Foreign Languages in the Mix
With all the above obstacles, I haven’t even touched on the problem of language barriers that the census-takers faced. They didn’t have the luxury of having the form and questions translated into several languages. It is no wonder that names are almost unrecognizable and can be completely looked over unless you have an ever-familiar surname such as Smith or Jones.
How many people have searched census records for years looking for their missing family only to find that the name was written with no similarities to the original spelling? And what if the person giving the information could not speak English? How about trying to decipher a surname given in a foreign language? Oh, my, that could seriously throw a monkey wrench in the whole process and I couldn’t even blame the poor soul that was trying to simply do his job. After all, he was only supposed to write the information given to him. It’s at these times that we have to think phonetically and take into account the possibility of different accents. It’s a puzzle and you have to think creatively.
You ask what good is the census record if it is full of inaccuracies and could possibly be full of false information? Well, I would suggest that you keep that sense of patience as you carefully plot each family out using the available census records. Following a family from the start to the end can give you a great sense of the family unit as a whole and the pieces that you are missing. There is something very satisfying about plotting a family from its beginning as a newly-married couple through to their elderly years.
I track the family with names and dates as well as the ever-familiar “F” or “M.” Why add that last bit of information? Well, you will understand better the first time you realize that the census taker misunderstood a name and then thought it was a boy when it was a girl. That throws things off, but only if you are only looking at a census, one at a time. Literally, I will start a blank sheet and start to make those T’s like I would when I learned about debits and credits in accounting classes. The top of the “T” is the Head of the household and the family members are listed below on the right-hand side. I use the left-hand side to make notes, such as changes in towns or interesting tidbits that I might need.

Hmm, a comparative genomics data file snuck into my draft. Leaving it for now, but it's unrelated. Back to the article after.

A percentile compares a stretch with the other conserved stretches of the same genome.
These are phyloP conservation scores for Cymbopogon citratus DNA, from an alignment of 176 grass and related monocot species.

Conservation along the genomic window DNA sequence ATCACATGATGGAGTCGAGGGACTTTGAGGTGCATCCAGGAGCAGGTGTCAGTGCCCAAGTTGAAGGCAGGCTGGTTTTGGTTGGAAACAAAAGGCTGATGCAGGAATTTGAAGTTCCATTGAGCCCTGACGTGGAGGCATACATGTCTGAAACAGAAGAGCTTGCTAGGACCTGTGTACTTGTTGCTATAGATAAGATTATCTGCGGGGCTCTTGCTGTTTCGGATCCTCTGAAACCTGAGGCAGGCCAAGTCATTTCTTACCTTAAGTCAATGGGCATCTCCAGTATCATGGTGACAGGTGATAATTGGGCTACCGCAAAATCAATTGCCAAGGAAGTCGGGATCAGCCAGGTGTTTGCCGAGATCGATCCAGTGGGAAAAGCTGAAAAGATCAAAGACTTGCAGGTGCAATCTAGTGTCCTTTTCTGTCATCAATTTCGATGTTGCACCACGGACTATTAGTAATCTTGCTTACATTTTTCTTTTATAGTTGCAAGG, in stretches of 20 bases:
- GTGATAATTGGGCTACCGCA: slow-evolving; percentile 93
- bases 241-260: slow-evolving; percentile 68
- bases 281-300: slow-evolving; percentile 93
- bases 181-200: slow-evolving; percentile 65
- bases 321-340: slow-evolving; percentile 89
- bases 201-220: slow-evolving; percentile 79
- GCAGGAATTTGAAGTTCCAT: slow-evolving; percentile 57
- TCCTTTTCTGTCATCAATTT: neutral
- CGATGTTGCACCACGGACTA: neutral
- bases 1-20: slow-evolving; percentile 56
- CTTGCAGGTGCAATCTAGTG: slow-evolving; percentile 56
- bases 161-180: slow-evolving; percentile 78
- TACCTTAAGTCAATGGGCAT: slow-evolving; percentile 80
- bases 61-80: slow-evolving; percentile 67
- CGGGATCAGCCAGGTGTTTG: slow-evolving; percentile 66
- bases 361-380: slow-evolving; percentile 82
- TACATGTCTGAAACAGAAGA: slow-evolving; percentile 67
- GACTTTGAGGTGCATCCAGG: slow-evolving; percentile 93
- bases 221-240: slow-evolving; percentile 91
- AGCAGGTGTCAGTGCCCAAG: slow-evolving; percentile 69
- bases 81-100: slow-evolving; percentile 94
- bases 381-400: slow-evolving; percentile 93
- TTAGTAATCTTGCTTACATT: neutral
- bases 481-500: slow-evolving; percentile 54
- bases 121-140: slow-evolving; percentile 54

Want to really take a deep look at the details that are right there in front of you? None of us enjoy rewriting tedious information, but you might find a blank census form that fits with the year you are looking at and copy your family’s information onto the form. Sometimes it is that simple act of writing down the information that brings new light to piece of information you might have glanced at a hundred times but didn’t catch until you had to write it down yourself. Yes, the old English class writing strategies do indeed come in handy when evaluating information and especially with our beloved census records!
So, go ahead and attach lots of census records to all your family trees, but if you really want to learn a bit more about your family, take some time, pick at the information one column at a time, and look at the information in different ways. You might find that all-important gem in amongst all the information hand-written by a diligent or somewhat diligent census-taker from years ago.